By Daniel Garcia ’21
There aren’t many colleges that will cover your spring break trip, much less a spring break trip back to the place where you grew up, but Pomona’s Draper Center for Community Partnerships did just that for Spring Break 2019. Through a set of programs called “Alternabreak,” Pomona sent me and nine other students to New Orleans to do community service and social justice work on the ground. New Orleans was just one of the many options, but it was particularly close to my heart given my upbringing in the area.
Through Alternabreak, I made new friends across all four years and got a lot of sun (others got too much sun), but I also got to meet a family that provided a lot of perspective for me. We worked to fix this family’s home with Rebuilding Together New Orleans, a nonprofit doing home improvement for vulnerable populations who can’t do it themselves. I heard a theme that I was all too familiar with – contractors who overcharged families after hurricanes and performed low-quality work repairing the home, leaving the families with poor repairs that manifested into larger problems only a few years later. For perspective, this home was so poorly repaired by contractors that the siding was rotted from the inside out, the house was poorly sealed, and hardly accessible to the couple.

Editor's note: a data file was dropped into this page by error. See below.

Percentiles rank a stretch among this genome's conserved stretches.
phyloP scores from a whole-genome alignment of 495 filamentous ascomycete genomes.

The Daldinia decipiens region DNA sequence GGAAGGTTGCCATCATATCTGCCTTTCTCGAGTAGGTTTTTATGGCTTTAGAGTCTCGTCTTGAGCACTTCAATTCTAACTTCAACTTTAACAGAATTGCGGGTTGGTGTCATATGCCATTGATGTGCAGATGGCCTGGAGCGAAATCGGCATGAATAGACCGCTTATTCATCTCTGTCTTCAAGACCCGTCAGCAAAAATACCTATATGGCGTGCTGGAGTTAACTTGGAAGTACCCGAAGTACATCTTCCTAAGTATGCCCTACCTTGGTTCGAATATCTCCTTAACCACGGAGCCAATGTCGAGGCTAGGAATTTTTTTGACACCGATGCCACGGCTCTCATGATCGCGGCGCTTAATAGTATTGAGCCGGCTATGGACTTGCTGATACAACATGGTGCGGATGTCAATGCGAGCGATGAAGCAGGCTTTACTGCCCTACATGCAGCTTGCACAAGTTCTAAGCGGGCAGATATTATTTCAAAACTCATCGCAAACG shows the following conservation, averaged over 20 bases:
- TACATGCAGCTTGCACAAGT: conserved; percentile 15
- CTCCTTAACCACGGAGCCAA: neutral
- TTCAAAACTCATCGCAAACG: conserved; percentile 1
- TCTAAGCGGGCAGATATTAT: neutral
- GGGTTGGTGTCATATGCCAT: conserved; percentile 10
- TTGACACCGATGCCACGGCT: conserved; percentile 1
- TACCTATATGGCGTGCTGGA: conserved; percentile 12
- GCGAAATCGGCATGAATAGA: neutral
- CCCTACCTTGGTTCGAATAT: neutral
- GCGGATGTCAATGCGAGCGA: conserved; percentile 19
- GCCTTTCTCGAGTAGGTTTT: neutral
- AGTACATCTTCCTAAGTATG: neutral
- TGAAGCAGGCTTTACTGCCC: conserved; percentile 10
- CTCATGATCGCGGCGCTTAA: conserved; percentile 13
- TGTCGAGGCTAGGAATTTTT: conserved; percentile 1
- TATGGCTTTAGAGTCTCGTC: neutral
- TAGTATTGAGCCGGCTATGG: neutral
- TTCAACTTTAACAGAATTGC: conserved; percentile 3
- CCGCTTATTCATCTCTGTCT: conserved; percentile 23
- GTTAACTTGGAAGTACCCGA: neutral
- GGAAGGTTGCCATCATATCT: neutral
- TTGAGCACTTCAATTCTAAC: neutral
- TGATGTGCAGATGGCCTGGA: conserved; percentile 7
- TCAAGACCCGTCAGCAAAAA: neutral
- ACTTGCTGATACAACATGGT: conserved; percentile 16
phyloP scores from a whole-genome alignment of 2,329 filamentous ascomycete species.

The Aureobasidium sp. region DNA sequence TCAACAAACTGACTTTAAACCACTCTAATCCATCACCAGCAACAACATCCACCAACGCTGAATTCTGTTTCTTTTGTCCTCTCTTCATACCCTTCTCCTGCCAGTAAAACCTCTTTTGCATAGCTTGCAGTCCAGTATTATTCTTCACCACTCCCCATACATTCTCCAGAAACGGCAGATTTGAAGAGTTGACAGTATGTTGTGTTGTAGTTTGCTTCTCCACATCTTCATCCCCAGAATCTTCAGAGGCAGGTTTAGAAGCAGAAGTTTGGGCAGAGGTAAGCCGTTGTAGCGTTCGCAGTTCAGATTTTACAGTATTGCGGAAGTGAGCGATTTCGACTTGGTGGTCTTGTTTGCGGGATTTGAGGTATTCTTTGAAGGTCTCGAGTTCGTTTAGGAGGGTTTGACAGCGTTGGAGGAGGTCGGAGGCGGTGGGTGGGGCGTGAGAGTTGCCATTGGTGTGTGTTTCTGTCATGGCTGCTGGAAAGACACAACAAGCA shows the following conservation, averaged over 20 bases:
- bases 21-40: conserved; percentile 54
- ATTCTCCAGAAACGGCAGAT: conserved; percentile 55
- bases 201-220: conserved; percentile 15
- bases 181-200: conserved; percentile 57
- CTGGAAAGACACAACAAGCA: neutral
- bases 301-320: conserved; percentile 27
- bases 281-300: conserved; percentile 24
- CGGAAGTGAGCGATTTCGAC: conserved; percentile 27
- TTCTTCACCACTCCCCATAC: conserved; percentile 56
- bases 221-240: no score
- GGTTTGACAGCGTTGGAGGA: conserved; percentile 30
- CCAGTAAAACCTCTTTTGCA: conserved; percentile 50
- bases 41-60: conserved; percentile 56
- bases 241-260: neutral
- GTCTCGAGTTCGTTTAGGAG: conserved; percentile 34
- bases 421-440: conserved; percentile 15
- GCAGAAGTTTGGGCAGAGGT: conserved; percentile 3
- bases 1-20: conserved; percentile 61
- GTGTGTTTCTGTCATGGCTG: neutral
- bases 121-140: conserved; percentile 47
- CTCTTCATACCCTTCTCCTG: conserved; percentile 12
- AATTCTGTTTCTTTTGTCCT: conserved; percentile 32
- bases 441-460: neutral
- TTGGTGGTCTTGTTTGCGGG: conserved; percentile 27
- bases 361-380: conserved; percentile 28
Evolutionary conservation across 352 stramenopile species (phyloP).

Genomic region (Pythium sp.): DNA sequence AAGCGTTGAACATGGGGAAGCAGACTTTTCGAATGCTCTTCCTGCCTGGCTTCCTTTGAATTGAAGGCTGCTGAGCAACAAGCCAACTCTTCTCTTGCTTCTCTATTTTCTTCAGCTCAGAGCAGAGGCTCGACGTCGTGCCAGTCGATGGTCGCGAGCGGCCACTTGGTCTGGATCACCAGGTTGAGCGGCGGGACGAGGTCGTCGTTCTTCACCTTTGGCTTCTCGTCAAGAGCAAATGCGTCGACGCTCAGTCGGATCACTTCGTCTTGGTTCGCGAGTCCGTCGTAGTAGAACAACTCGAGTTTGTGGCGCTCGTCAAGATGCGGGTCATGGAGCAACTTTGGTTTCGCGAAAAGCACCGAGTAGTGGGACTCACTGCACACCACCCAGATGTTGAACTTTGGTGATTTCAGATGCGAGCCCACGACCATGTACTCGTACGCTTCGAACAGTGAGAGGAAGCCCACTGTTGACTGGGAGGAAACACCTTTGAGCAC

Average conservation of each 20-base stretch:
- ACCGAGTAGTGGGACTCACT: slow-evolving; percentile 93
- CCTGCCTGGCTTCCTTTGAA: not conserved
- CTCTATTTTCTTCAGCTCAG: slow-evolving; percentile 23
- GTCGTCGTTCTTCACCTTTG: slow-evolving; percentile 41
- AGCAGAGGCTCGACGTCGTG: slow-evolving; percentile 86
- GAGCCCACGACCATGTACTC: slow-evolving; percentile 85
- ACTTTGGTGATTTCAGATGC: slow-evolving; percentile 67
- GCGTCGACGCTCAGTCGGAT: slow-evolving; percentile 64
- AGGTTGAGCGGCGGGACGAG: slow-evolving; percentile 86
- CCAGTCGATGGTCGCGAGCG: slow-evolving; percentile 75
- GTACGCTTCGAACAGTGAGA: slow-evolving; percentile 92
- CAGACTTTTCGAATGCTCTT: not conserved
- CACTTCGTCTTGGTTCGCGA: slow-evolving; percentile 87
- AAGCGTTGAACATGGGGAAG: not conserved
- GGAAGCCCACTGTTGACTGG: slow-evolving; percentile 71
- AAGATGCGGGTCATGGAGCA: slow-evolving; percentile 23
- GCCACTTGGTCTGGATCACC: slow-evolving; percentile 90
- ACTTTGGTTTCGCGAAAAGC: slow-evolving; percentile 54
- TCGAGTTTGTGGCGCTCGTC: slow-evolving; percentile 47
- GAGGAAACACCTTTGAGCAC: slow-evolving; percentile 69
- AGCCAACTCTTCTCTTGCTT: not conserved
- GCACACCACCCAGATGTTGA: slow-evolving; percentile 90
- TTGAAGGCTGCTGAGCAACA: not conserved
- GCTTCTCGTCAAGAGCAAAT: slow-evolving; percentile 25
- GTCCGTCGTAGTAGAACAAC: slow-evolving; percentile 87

Although we repaired siding, painted the home, covered the cracks and built a new ramp to the back porch, it was a lot more than that for me. I had been helped after Katrina, after Gustav, and Isaac and all of the other storms that knocked on my door over the years. But here I stood, 14 years after the first of those storms, and realized I’m okay, my family is okay, and many of my friends, despite growing up 15 minutes from where we worked, are okay. I came to Pomona, nearly 1,700 miles away from this storm-ravaged area, and I’m okay; I’m detached from the fact that people in my own home community still struggle because of how storms, government response, and capitalism all seem to combine to result in misfortune.
But Alternabreak reminded me of some things. It reignited my belief that service is lifelong and cyclical, that I must give back in the ways that I can, large or small, as I’ve received that same blessings from others. Most importantly, it grounded me in one of the lessons that I almost forgot since being at Pomona – everything is going to be alright. The world is more than just grades, arguments, and working. I think back to when my dad and I evacuated post-Katrina, leaving the flooded church where we took shelter to go wherever people would help us, and he would say that everything will be all right. And, despite that family still living with the bruises of the systems and environment around them, they kept going, reminding me of the true tenacity of New Orleans and the human reason why we should always help one another.